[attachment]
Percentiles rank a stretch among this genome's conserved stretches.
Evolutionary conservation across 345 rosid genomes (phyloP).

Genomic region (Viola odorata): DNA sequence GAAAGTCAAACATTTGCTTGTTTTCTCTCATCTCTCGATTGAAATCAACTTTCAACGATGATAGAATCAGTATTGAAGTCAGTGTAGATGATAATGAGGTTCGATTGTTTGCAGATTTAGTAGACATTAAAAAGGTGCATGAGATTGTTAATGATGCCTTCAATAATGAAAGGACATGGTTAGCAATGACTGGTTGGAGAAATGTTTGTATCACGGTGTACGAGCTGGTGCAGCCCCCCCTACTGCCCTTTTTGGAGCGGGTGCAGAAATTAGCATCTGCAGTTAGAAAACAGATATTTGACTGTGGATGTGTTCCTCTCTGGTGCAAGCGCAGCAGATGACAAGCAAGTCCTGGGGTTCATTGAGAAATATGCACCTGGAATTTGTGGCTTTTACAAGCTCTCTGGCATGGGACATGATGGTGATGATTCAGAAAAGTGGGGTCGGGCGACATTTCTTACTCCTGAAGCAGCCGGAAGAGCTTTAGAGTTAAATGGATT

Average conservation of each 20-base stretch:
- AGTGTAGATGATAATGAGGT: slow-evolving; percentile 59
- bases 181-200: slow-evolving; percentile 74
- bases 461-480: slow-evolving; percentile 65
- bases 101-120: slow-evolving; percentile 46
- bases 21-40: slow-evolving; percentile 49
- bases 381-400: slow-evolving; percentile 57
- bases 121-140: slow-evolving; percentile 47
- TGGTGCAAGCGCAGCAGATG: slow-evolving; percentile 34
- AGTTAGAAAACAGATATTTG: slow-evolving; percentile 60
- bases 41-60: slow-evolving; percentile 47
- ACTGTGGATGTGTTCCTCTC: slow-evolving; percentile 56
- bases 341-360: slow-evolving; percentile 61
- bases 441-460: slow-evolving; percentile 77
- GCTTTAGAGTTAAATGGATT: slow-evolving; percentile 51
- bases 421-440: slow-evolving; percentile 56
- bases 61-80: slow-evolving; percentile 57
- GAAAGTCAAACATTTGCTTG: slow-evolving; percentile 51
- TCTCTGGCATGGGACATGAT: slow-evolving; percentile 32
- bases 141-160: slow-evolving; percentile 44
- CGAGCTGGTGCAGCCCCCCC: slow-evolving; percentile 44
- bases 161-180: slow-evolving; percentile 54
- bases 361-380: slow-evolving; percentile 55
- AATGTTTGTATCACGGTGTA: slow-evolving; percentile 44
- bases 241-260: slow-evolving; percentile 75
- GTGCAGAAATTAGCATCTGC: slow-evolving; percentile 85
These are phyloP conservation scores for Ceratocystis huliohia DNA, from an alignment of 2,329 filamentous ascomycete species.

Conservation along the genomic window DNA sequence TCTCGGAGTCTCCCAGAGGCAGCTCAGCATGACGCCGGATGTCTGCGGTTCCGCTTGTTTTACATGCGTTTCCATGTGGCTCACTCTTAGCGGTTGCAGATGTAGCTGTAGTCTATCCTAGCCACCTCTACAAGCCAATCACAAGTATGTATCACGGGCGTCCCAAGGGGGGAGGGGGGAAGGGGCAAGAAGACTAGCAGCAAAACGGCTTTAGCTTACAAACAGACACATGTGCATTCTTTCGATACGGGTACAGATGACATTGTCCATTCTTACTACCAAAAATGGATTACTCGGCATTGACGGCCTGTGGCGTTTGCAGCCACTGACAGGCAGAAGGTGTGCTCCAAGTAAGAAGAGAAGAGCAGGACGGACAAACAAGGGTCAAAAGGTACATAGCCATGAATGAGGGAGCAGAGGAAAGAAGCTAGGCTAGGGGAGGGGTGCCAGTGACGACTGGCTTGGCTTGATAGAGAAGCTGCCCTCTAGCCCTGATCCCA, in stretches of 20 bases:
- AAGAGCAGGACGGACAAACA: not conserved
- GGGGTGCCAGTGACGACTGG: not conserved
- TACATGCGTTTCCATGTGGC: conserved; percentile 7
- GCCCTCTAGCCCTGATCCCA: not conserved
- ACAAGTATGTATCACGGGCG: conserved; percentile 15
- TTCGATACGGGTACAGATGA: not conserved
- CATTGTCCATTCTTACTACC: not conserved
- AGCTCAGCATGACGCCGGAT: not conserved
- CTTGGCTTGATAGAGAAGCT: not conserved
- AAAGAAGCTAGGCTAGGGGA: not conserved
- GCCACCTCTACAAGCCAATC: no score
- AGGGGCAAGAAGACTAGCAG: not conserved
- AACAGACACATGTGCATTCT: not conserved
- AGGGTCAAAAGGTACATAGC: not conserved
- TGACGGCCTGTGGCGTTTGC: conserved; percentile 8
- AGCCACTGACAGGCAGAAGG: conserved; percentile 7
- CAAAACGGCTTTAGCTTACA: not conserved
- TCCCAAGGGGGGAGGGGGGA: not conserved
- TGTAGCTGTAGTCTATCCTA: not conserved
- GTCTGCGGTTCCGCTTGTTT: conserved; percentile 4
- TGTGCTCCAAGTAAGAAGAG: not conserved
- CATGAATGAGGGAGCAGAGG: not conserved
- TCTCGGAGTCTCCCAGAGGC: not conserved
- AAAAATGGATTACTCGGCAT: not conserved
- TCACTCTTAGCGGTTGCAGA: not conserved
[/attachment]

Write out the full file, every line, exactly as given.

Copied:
Percentiles rank a stretch among this genome's conserved stretches.
Evolutionary conservation across 345 rosid genomes (phyloP).

Genomic region (Viola odorata): DNA sequence GAAAGTCAAACATTTGCTTGTTTTCTCTCATCTCTCGATTGAAATCAACTTTCAACGATGATAGAATCAGTATTGAAGTCAGTGTAGATGATAATGAGGTTCGATTGTTTGCAGATTTAGTAGACATTAAAAAGGTGCATGAGATTGTTAATGATGCCTTCAATAATGAAAGGACATGGTTAGCAATGACTGGTTGGAGAAATGTTTGTATCACGGTGTACGAGCTGGTGCAGCCCCCCCTACTGCCCTTTTTGGAGCGGGTGCAGAAATTAGCATCTGCAGTTAGAAAACAGATATTTGACTGTGGATGTGTTCCTCTCTGGTGCAAGCGCAGCAGATGACAAGCAAGTCCTGGGGTTCATTGAGAAATATGCACCTGGAATTTGTGGCTTTTACAAGCTCTCTGGCATGGGACATGATGGTGATGATTCAGAAAAGTGGGGTCGGGCGACATTTCTTACTCCTGAAGCAGCCGGAAGAGCTTTAGAGTTAAATGGATT

Average conservation of each 20-base stretch:
- AGTGTAGATGATAATGAGGT: slow-evolving; percentile 59
- bases 181-200: slow-evolving; percentile 74
- bases 461-480: slow-evolving; percentile 65
- bases 101-120: slow-evolving; percentile 46
- bases 21-40: slow-evolving; percentile 49
- bases 381-400: slow-evolving; percentile 57
- bases 121-140: slow-evolving; percentile 47
- TGGTGCAAGCGCAGCAGATG: slow-evolving; percentile 34
- AGTTAGAAAACAGATATTTG: slow-evolving; percentile 60
- bases 41-60: slow-evolving; percentile 47
- ACTGTGGATGTGTTCCTCTC: slow-evolving; percentile 56
- bases 341-360: slow-evolving; percentile 61
- bases 441-460: slow-evolving; percentile 77
- GCTTTAGAGTTAAATGGATT: slow-evolving; percentile 51
- bases 421-440: slow-evolving; percentile 56
- bases 61-80: slow-evolving; percentile 57
- GAAAGTCAAACATTTGCTTG: slow-evolving; percentile 51
- TCTCTGGCATGGGACATGAT: slow-evolving; percentile 32
- bases 141-160: slow-evolving; percentile 44
- CGAGCTGGTGCAGCCCCCCC: slow-evolving; percentile 44
- bases 161-180: slow-evolving; percentile 54
- bases 361-380: slow-evolving; percentile 55
- AATGTTTGTATCACGGTGTA: slow-evolving; percentile 44
- bases 241-260: slow-evolving; percentile 75
- GTGCAGAAATTAGCATCTGC: slow-evolving; percentile 85
These are phyloP conservation scores for Ceratocystis huliohia DNA, from an alignment of 2,329 filamentous ascomycete species.

Conservation along the genomic window DNA sequence TCTCGGAGTCTCCCAGAGGCAGCTCAGCATGACGCCGGATGTCTGCGGTTCCGCTTGTTTTACATGCGTTTCCATGTGGCTCACTCTTAGCGGTTGCAGATGTAGCTGTAGTCTATCCTAGCCACCTCTACAAGCCAATCACAAGTATGTATCACGGGCGTCCCAAGGGGGGAGGGGGGAAGGGGCAAGAAGACTAGCAGCAAAACGGCTTTAGCTTACAAACAGACACATGTGCATTCTTTCGATACGGGTACAGATGACATTGTCCATTCTTACTACCAAAAATGGATTACTCGGCATTGACGGCCTGTGGCGTTTGCAGCCACTGACAGGCAGAAGGTGTGCTCCAAGTAAGAAGAGAAGAGCAGGACGGACAAACAAGGGTCAAAAGGTACATAGCCATGAATGAGGGAGCAGAGGAAAGAAGCTAGGCTAGGGGAGGGGTGCCAGTGACGACTGGCTTGGCTTGATAGAGAAGCTGCCCTCTAGCCCTGATCCCA, in stretches of 20 bases:
- AAGAGCAGGACGGACAAACA: not conserved
- GGGGTGCCAGTGACGACTGG: not conserved
- TACATGCGTTTCCATGTGGC: conserved; percentile 7
- GCCCTCTAGCCCTGATCCCA: not conserved
- ACAAGTATGTATCACGGGCG: conserved; percentile 15
- TTCGATACGGGTACAGATGA: not conserved
- CATTGTCCATTCTTACTACC: not conserved
- AGCTCAGCATGACGCCGGAT: not conserved
- CTTGGCTTGATAGAGAAGCT: not conserved
- AAAGAAGCTAGGCTAGGGGA: not conserved
- GCCACCTCTACAAGCCAATC: no score
- AGGGGCAAGAAGACTAGCAG: not conserved
- AACAGACACATGTGCATTCT: not conserved
- AGGGTCAAAAGGTACATAGC: not conserved
- TGACGGCCTGTGGCGTTTGC: conserved; percentile 8
- AGCCACTGACAGGCAGAAGG: conserved; percentile 7
- CAAAACGGCTTTAGCTTACA: not conserved
- TCCCAAGGGGGGAGGGGGGA: not conserved
- TGTAGCTGTAGTCTATCCTA: not conserved
- GTCTGCGGTTCCGCTTGTTT: conserved; percentile 4
- TGTGCTCCAAGTAAGAAGAG: not conserved
- CATGAATGAGGGAGCAGAGG: not conserved
- TCTCGGAGTCTCCCAGAGGC: not conserved
- AAAAATGGATTACTCGGCAT: not conserved
- TCACTCTTAGCGGTTGCAGA: not conserved